The Ethiopian Eunuch
The story of the Ethiopian Eunuch is found in Acts 8:26-39. Verses 26-29 tell us, “And the angel of the Lord spake unto Philip, saying, Arise, and go toward the south unto the way that goeth down from Jerusalem unto Gaza, which is desert. And he arose and went: and, behold, a man of Ethiopia, a eunuch of great authority under Candace queen of the Ethiopians, who had the charge of all her treasure, and had come to Jerusalem for to worship, was returning, and sitting in his chariot read Esaias the prophet. Then the Spirit said unto Philip, Go near, and join thyself to this chariot.“
We see from verse 27 that this man was an important government official in the court of Candace, queen of the Ethiopians. We also see that the man was one who loved reading God’s word. We don’t know why he had a copy of Isaiah, but we know that God brought him to this passage to show him the way of eternal life. Notice how God brought these two men together. From a social class viewpoint Philip was from the lower class whereas the Ethiopian was an important government official. Racially, Philip was Jewish whereas the Eunuch was African. But neither man saw these distinctions in each other. All they saw was another person seeking the things of God. And they joined together, rich and poor, white and black, to share the good news of God’s message. God used Philip to lead the Eunuch into an encounter with Christ. I wonder how many Ethiopians heard the gospel message because of this one man’s testimony.
Mark 15:21 tells us the first part of the story of Simon. “And they compel one Simon a Cyrenian, who passed by, coming out of the country, the father of Alexander and Rufus, to bear his cross.” We know very little about Simon. We see from this verse that he had come from the country to Jerusalem on this occasion, perhaps on business. He must have been a strong man. I don’t think the soldiers would have picked a weakling. God had appointed him to be there, not to help Jesus with the cross, but to encounter the one who was to be crucified for his sins. Except for Mark’s obscure reference to Rufus and Alexander we would have no more information about Simon.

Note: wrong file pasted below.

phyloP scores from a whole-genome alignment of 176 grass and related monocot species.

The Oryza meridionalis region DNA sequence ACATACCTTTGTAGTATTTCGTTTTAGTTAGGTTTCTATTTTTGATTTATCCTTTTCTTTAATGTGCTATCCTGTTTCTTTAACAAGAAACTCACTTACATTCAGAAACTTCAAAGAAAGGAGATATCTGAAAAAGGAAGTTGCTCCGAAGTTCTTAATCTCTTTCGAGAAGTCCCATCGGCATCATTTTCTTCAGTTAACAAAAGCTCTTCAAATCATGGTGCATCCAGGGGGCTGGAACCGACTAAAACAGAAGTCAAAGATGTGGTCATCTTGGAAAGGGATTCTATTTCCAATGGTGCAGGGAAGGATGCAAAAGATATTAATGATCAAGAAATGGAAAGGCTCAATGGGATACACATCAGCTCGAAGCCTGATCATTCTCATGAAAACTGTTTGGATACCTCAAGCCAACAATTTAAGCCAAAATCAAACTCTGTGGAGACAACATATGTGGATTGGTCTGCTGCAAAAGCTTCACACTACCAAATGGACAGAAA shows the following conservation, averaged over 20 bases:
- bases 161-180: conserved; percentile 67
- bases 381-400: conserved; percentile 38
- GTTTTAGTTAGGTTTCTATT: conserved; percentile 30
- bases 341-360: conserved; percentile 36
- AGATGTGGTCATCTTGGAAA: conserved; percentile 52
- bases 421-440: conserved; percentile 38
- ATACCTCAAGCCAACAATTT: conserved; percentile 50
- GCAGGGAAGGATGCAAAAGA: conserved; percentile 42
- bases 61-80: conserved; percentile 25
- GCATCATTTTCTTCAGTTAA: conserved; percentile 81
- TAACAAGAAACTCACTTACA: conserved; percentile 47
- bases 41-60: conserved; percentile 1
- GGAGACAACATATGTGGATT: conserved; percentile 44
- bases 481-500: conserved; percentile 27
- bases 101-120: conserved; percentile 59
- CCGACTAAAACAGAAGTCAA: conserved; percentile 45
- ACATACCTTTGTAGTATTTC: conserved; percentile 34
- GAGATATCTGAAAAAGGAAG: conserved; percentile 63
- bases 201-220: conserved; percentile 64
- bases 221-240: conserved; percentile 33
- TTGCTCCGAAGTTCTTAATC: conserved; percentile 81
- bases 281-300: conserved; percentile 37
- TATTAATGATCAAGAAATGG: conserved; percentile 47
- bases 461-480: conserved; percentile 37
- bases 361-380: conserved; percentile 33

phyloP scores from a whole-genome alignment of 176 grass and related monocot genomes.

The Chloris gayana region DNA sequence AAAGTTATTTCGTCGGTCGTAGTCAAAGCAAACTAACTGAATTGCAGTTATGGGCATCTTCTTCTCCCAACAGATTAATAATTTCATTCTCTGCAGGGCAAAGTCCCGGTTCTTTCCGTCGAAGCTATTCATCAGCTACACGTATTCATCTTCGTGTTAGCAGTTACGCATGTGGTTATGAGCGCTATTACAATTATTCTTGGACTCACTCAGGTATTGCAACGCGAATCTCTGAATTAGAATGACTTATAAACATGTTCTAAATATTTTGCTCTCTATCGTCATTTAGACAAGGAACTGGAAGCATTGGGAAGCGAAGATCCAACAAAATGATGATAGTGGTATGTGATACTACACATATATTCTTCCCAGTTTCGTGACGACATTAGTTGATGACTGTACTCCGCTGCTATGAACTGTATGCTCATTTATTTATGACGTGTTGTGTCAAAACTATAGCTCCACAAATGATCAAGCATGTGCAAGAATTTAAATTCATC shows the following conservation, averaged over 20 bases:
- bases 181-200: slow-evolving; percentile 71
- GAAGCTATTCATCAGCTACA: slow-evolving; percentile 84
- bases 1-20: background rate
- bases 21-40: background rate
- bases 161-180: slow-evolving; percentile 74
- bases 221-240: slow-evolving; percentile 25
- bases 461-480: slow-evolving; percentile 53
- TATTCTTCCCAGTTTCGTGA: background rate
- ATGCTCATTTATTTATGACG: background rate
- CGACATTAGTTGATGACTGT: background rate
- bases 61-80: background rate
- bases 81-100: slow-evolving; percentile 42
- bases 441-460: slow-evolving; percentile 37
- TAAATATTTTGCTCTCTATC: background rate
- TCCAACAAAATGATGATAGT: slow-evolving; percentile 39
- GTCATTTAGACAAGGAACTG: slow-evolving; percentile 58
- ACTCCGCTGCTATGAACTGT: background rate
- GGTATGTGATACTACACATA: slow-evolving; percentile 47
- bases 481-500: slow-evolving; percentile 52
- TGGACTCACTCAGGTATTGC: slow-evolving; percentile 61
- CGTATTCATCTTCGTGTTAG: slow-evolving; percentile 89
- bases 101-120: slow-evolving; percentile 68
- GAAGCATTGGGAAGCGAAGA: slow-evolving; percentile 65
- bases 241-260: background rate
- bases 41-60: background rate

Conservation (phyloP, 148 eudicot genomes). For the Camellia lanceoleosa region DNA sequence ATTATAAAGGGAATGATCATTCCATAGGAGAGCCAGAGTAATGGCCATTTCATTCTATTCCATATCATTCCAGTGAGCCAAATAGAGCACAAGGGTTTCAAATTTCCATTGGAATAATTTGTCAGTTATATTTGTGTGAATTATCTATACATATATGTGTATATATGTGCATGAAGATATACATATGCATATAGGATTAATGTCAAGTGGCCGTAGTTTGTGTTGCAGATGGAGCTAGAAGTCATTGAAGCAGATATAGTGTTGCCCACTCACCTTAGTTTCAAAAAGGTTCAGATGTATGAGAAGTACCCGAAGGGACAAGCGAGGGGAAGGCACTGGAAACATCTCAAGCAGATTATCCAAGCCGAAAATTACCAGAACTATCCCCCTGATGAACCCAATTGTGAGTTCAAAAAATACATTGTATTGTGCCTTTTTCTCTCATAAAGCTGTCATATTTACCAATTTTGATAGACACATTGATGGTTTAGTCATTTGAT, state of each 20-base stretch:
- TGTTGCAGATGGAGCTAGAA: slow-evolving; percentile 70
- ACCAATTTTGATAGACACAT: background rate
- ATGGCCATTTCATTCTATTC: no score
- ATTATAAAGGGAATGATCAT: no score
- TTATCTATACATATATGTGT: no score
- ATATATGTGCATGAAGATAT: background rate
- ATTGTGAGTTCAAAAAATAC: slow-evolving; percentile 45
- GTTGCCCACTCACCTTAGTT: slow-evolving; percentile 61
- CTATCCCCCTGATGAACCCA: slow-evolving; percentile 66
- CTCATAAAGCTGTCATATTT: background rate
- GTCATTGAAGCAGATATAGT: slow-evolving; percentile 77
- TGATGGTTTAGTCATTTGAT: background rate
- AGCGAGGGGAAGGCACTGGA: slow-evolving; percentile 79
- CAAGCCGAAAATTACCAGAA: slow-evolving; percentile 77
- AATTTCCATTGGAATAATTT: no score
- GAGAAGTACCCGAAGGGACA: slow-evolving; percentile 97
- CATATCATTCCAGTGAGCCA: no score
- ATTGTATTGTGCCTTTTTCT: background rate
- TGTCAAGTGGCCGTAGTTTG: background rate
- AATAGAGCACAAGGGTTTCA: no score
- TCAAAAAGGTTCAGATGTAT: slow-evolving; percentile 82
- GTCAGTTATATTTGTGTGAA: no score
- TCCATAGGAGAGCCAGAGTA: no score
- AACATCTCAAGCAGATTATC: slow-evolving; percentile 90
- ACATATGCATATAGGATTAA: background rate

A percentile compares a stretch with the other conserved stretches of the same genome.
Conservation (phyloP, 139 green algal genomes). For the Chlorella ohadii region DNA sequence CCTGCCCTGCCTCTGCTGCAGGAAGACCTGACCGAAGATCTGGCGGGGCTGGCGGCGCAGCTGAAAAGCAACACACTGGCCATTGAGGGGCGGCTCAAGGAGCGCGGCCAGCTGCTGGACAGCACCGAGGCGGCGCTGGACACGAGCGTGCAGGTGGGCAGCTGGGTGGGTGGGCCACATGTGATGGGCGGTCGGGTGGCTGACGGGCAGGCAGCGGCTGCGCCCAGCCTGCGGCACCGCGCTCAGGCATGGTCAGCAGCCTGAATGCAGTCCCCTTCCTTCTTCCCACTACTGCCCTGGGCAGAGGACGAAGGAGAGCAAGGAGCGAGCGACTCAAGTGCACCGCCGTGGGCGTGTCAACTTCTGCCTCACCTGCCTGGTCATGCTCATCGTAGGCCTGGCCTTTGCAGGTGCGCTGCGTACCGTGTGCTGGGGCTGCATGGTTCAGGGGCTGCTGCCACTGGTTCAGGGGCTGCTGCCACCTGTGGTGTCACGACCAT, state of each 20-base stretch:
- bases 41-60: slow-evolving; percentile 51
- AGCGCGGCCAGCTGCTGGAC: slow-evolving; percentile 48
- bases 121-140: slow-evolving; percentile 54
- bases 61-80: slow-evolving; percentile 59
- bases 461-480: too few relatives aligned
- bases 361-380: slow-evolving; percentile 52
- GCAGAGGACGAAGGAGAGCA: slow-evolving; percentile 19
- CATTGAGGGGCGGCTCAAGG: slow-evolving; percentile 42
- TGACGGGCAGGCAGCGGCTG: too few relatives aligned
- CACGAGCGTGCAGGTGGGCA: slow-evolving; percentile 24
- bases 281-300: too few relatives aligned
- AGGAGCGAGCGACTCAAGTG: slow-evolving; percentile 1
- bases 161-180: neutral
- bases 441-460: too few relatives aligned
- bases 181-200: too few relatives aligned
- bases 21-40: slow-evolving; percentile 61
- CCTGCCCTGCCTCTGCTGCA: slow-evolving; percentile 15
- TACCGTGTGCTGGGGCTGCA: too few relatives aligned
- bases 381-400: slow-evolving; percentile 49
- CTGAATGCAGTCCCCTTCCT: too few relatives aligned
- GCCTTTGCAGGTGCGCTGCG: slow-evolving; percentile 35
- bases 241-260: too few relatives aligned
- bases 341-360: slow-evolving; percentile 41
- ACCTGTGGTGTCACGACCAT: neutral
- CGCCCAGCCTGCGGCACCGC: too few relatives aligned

Rufus in Rome
It is in Romans 16:13 that we have Paul’s reference to Rufus, “Salute Rufus chosen in the Lord, and his mother and mine.” According to the patristic writing of the second century the gospel of Mark was written for the Roman Christians. If this is true, it would make sense that Mark would identify Simon of Cyrene as the father of Rufus and Alexander, two men that the Roman Christians would know. None of the other gospel writers include the names of the sons. So perhaps the Rufus that Paul greets is the same Rufus that Mark writes about. It is a good possibility. So I’m going to include Rufus in our list of black men in the Bible. This reference tells us about Rufus and it also tells us more about Simon.
Paul emphasizes that Rufus is chosen in the Lord in Romans 16:13. Rufus must have been a willing follower of Christ. But this also tells us that Simon not only accepted Christ as his Savior, but he passed on the gospel message to his sons.
Do these references give us absolute proof? No. But the weight of evidence indicates that blacks were not excluded from “Bible action.” Modern scholarly opinion refutes the theologians who argued against a black presence in the Bible. But sadly, the past Euro-centrist interpretation of the Bible, which did recognize a black presence in the Bible, was deliberately used by some in the past to justify the subjugation and enslavement of peoples of color.
I believe it can be argued that there is a black presence in the Old and New Testaments. But either way, what is certain is that the Bible teaches that God has made all people of one blood. All humans — male, female, black, white, red, yellow and brown, are God’s children. They are all made in the image of God for salvation through Jesus Christ.
The New Testament makes it clear that no one is excluded from God’s love and purpose. Paul tells us that there is “neither Greek nor Jew, slave nor free, male nor female, for you are all one in Jesus Christ” (Galatians 3:26-29). God’s Word concerns, involves, and speaks to all people inclusively.